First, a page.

A late fall walk in the woods provides fewer distractions: no wildflowers, no colorful leaves, no snakes, no turtles, no frogs. Birds can be easier to see, since they can't hide in the foliage, and squirrels are very visible as they build their winter nests and harvest seeds and nuts. My attention was also drawn to some lower-profile flora-- the lichens.
On a recent walk at the Sarett Nature Center, I noticed a group of trees with interesting displays of lichen on their branches. I snapped a few pictures and figured I could identify them when I got home. One branch was covered with the cup-topped stems of the lichen's fruiting body, which I thought would make it simple to classify.
Lichens are composite, symbiotic organisms that combine a fungus and an algae (or a blue-green algae). The fungus provides the physical structure and the algae provides the ability to photosynthesize. They can grow where regular plants can not survive and they take many different forms.
My problem came when I tried to identify the lichen; Michigan has over 800 kinds of lichen and I quickly got overwhelmed. At first, I thought the fruiting bodies matched a picture of Pixie Cup lichen but then I found that many other lichens have similar structures. Then I realized that in some photos I had multiple different lichen growing alongside each other. A Harvard webpage on identifying lichens provided this advice: "By far the best way to start identifying lichens is by attending one or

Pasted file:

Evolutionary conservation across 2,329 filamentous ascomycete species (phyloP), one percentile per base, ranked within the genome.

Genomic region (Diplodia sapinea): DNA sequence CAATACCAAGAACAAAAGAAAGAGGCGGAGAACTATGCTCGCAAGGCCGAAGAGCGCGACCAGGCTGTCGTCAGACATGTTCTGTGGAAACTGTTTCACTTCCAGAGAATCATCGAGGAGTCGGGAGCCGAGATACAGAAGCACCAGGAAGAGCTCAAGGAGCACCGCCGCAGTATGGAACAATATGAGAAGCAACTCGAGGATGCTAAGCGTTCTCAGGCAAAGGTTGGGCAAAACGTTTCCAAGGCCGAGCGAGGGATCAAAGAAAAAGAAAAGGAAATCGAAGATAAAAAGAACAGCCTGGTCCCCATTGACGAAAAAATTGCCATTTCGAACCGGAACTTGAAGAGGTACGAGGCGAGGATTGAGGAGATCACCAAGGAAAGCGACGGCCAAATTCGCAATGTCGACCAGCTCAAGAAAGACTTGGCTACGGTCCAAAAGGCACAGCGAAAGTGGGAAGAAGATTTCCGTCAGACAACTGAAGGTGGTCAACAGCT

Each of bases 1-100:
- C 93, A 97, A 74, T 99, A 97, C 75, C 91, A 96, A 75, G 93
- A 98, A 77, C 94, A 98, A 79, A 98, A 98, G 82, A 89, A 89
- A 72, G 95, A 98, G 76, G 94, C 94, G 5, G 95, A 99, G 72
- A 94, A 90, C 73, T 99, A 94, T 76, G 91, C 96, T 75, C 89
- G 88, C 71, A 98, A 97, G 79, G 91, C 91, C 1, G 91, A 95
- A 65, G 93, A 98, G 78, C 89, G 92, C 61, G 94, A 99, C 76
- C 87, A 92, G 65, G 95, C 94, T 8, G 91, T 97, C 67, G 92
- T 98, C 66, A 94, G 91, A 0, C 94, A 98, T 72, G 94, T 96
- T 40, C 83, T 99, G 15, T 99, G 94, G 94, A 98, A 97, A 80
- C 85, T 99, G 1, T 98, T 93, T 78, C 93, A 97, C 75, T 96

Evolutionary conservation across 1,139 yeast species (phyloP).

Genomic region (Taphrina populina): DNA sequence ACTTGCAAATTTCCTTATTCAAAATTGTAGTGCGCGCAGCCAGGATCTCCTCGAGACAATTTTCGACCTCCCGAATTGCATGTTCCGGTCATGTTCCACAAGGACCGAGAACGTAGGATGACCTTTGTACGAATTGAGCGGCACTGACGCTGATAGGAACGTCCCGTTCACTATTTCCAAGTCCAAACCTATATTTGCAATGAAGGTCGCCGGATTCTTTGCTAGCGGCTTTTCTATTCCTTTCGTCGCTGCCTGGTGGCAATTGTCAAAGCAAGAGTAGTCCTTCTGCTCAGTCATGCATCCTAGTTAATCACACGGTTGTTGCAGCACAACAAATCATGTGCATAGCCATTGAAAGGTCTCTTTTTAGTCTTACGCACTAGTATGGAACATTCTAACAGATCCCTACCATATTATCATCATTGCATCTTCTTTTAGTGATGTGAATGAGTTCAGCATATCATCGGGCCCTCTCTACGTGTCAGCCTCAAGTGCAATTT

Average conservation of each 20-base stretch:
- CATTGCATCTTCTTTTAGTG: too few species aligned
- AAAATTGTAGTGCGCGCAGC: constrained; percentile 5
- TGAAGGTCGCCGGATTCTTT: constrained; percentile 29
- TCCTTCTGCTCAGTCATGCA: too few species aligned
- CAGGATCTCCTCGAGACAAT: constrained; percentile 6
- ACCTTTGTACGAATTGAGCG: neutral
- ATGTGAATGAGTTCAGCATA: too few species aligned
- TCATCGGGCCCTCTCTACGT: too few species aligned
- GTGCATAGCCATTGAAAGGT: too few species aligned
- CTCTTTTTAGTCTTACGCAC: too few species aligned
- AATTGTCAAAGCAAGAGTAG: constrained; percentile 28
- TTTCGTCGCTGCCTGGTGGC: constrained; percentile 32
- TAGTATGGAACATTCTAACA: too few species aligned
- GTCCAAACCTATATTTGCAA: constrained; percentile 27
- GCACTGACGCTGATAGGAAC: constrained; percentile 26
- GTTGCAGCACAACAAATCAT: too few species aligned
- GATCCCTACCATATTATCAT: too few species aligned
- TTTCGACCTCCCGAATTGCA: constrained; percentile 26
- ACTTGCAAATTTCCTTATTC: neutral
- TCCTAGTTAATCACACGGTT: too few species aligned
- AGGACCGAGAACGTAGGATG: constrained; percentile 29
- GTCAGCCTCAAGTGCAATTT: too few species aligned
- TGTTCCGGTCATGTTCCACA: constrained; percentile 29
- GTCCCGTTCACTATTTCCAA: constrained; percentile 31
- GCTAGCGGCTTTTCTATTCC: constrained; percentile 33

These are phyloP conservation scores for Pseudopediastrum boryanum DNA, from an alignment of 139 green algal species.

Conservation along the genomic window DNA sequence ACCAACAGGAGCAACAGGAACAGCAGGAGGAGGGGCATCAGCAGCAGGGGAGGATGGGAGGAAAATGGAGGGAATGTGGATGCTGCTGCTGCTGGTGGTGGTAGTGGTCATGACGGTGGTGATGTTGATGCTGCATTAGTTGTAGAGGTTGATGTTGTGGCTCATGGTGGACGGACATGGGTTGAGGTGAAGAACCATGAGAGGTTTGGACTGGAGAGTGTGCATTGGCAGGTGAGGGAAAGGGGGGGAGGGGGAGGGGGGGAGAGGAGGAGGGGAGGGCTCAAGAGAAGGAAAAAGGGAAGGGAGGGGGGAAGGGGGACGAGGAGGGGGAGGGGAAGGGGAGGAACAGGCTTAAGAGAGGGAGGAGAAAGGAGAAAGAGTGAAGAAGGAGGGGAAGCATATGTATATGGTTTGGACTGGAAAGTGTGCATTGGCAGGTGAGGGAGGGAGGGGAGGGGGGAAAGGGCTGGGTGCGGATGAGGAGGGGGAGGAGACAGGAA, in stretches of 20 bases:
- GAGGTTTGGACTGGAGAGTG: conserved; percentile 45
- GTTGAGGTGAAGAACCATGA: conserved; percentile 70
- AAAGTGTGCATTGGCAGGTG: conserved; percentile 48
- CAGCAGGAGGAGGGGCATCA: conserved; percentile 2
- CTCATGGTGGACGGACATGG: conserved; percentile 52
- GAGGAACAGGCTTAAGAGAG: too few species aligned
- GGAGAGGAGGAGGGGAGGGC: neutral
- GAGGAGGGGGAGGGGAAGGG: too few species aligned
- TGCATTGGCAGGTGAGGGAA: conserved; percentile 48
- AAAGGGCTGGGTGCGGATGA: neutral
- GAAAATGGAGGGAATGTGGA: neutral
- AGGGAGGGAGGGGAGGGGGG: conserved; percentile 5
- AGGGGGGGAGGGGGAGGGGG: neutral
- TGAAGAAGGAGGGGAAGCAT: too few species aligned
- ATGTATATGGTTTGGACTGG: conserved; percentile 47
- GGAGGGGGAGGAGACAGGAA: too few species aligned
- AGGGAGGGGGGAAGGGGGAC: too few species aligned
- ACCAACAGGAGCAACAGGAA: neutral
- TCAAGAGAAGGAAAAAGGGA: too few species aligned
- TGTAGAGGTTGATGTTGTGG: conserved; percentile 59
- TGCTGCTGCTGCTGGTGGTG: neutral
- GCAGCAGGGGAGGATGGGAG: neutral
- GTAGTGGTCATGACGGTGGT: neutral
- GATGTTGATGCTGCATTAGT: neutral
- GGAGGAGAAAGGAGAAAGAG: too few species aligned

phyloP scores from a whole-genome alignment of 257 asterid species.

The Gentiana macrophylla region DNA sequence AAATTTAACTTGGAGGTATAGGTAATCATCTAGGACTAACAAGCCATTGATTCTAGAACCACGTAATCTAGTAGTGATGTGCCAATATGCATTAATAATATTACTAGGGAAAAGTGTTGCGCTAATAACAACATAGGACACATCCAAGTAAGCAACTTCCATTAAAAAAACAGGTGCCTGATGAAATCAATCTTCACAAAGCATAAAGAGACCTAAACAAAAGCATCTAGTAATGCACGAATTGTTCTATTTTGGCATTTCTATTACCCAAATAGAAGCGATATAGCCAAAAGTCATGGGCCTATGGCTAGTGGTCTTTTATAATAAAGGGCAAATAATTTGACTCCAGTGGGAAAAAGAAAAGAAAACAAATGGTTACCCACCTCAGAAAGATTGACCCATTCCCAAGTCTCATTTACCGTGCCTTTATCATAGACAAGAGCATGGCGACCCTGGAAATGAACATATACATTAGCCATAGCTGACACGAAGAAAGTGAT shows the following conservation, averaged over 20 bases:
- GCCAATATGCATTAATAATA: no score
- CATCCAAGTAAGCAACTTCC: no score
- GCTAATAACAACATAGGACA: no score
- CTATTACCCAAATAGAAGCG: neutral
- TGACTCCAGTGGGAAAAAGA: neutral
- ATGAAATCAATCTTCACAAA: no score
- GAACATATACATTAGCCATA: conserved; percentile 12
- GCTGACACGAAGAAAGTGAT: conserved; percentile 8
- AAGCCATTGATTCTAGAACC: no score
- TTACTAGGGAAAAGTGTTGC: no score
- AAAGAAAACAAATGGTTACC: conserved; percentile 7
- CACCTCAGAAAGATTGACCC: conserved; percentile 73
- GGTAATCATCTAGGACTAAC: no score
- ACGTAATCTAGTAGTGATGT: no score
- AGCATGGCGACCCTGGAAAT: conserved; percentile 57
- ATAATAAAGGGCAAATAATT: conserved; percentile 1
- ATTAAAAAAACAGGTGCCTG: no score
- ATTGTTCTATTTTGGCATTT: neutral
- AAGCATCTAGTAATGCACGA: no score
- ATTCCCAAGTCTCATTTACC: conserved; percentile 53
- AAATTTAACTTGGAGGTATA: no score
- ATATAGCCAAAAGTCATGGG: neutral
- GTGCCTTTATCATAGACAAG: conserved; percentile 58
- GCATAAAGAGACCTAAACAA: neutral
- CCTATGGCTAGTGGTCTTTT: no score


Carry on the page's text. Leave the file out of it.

more workshop, course, or field trip led by an experienced
lichenologist. It is hard to pick up identification skills on one's own
and easy to get onto the wrong track, so beginners should seek help in
I teach economics at Kalamazoo College. My wife is also an economist. We will be on sabbatical in Europe for the 2014-15 academic year. (Salamanca, Spain, then Oxford, UK.) Our daughter is starting college this year. We were in Uruguay for the 2006-7 academic year. My step-son recently finished his Master's in accounting.